Moving In With A Stranger Is Scary, But These 10 Tips Will Keep You Safe

If you're taking that first scary step to venture out and live on your own after graduating from college, you have to confront the somewhat terrifying possibility of living with strangers. Sure, the best scenario is that you find a friend or a well-liked acquaintance to split the rent with, but that simply isn't always possible. So, before you move all your boxes into a new place with someone you just met a few minutes ago, there are some tips for moving in with strangers that can make the process smoother, more enjoyable, and yes, a whole lot safer.

Now, let me tell you, I've done my fair share of living with strangers. Sometimes these people become my best friends (fortunately, that's happened more often than not), and other times, it's been a bit of a nightmare.

As for the nightmare scenarios, I've since learned that there are plenty of things that can be done beforehand to make sure you don't get into a toxic situation, as well as ways to ensure communication is clear from the very start.

There's certainly a bit of a learning curve here, but the good news is that having roommates is a wonderfully unique experience, even if you're shacking up with a total rando. Here are a few tips to have in your back pocket if you're thinking about moving in with someone you don't know.

Meet In Person Before You Make Any Decisions

"You can tell much more about a person from how you feel in their presence than you can over the phone or email," Jasmin Terrany, a psychotherapist with Life Therapy, tells Elite Daily.

Dr. Wyatt Fisher, a psychologist based in Boulder, Colorado, agrees, adding that it's especially helpful to meet several times before you actually commit to moving in together.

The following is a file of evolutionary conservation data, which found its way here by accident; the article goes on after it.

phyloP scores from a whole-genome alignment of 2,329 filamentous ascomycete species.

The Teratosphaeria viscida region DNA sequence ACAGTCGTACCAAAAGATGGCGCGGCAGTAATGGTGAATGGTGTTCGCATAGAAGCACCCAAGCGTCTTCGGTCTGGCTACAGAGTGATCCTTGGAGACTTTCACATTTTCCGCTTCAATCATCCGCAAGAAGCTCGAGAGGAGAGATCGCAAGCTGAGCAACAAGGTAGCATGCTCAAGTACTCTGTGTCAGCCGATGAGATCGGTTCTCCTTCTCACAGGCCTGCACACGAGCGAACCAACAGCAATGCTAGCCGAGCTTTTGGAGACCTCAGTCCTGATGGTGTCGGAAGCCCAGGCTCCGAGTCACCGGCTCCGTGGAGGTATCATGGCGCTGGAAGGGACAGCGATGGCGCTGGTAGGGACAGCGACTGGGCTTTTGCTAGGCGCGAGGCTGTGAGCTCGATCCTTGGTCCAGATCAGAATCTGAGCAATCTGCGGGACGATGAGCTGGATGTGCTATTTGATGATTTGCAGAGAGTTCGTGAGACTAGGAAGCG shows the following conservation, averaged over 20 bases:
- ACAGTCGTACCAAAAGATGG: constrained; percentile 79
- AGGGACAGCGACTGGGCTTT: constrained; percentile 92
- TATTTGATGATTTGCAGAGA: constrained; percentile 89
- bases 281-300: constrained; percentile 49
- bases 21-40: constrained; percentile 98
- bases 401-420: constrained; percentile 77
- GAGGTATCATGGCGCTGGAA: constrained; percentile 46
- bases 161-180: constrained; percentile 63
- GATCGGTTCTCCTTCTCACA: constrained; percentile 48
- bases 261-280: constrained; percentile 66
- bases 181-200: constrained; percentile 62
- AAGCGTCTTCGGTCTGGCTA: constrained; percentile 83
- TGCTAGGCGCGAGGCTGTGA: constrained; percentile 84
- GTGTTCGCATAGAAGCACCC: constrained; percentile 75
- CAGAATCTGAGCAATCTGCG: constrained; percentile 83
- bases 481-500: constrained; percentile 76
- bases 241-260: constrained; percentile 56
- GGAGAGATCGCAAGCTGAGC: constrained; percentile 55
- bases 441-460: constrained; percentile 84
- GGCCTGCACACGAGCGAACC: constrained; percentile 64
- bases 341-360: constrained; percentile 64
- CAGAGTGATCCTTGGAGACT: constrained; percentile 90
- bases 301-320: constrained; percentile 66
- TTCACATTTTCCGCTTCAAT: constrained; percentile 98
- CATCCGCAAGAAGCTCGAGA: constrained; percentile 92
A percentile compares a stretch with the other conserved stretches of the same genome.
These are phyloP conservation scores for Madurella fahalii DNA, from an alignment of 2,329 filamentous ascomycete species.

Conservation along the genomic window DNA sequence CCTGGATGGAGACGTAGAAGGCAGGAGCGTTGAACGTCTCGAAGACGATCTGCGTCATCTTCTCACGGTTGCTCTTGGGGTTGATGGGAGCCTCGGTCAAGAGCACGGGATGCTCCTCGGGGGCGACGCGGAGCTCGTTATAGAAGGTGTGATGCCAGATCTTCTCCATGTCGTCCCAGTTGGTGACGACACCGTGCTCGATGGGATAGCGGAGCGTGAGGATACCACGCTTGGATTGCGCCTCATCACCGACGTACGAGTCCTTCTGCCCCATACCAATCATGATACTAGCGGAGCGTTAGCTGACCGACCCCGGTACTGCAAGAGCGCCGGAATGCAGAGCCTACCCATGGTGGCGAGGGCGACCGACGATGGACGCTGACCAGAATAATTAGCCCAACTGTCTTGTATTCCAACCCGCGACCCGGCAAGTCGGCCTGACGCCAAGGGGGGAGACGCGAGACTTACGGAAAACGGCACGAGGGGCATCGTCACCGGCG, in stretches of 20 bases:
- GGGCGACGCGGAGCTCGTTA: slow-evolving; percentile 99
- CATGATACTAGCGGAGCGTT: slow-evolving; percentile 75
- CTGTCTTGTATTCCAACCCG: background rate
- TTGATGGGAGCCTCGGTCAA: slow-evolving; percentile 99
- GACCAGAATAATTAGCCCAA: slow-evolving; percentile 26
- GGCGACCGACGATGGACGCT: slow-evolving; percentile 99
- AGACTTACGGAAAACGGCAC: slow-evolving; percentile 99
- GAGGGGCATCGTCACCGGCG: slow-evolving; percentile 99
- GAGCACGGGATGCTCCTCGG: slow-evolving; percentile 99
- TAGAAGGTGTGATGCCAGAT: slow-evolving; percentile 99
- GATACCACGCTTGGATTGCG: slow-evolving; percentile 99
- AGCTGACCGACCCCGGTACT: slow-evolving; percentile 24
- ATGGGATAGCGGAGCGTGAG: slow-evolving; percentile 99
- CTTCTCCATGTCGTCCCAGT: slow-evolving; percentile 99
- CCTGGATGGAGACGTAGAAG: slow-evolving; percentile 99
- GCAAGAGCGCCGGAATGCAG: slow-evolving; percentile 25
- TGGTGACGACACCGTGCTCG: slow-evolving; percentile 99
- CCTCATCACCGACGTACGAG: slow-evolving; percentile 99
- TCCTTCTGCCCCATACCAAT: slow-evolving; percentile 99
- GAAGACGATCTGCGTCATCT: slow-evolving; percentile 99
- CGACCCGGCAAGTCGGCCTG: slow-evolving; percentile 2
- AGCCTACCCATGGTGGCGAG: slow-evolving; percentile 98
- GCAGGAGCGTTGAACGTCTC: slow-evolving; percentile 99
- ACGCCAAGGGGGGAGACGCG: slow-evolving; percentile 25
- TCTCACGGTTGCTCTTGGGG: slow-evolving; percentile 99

"It's important to set up a few meetings before actually moving in together," Dr. Fisher says, "to ensure you feel compatible, and to work through expectations with shared living space, bill paying, lifestyle habits, etc."

Trust Your Gut When You Meet Potential Roomies

"Oftentimes, when something doesn’t click, the mind can come up with reasons why it doesn’t make sense to feel that way," says Terrany.

You can end up justifying why something should work, she says, even if deep-down, you know it doesn't feel right. If someone doesn’t feel like a perfect match for your living situation, don’t move forward, Terrany advises. Someone else — who you vibe with way more — is sure to come around eventually.

Create A List Of Priorities For Your Ideal Living Situation

Terrany suggests making a list of traits that are most important to you in a roommate.

"One person might be looking for a best friend, while the other is looking for the rent check," she tells Elite Daily. "It's really important to make sure you’re on the same page, since that way, boundaries are much less likely to get crossed, and the living situation is based on similar expectations and values."

Establish Your Absolute Deal-Breakers

Can't deal with smokers, people who work from home, or roomies who need a meeting spot for their weekly writing club? Try to figure all of that out before deciding to move in with someone.

Ashleigh Edelstein, LMFTA, a Texas-based therapist who works with teens, couples, and young adults, tells Elite Daily that one of the most important things to do before moving in with a stranger is to decide exactly what your deal-breaker boundaries are, so you can set up clear expectations from the start.

"For instance, maybe it's no sharing food, no loud noises after 10 p.m., splitting chores, or no long-term guests," Edelstein explains.

Whatever it is, she says, take the time to make a list of what's important to you, which will help you figure out what's absolutely off-limits in your living space, and what you're willing to compromise on.

Be Totally Honest About Who You Are

Now, this doesn't mean sharing your journal with a total stranger, but once you know what you really want in a roommate, it's important to communicate what you're really, truly like in your living environment.

Oftentimes, when you're trying to find a new roommate, you might present yourself in a certain way just to make the situation work, so you can move in and get the whole process over with. But, according to Heidi McBain, a professional women's counselor based in Texas, taking the time to make sure things will truly work out long-term between you and your new roommate is crucial. Ideally, you want someone to be cool with you being you, McBain tells Elite Daily, and someone who doesn't consistently cross your boundaries by just being them.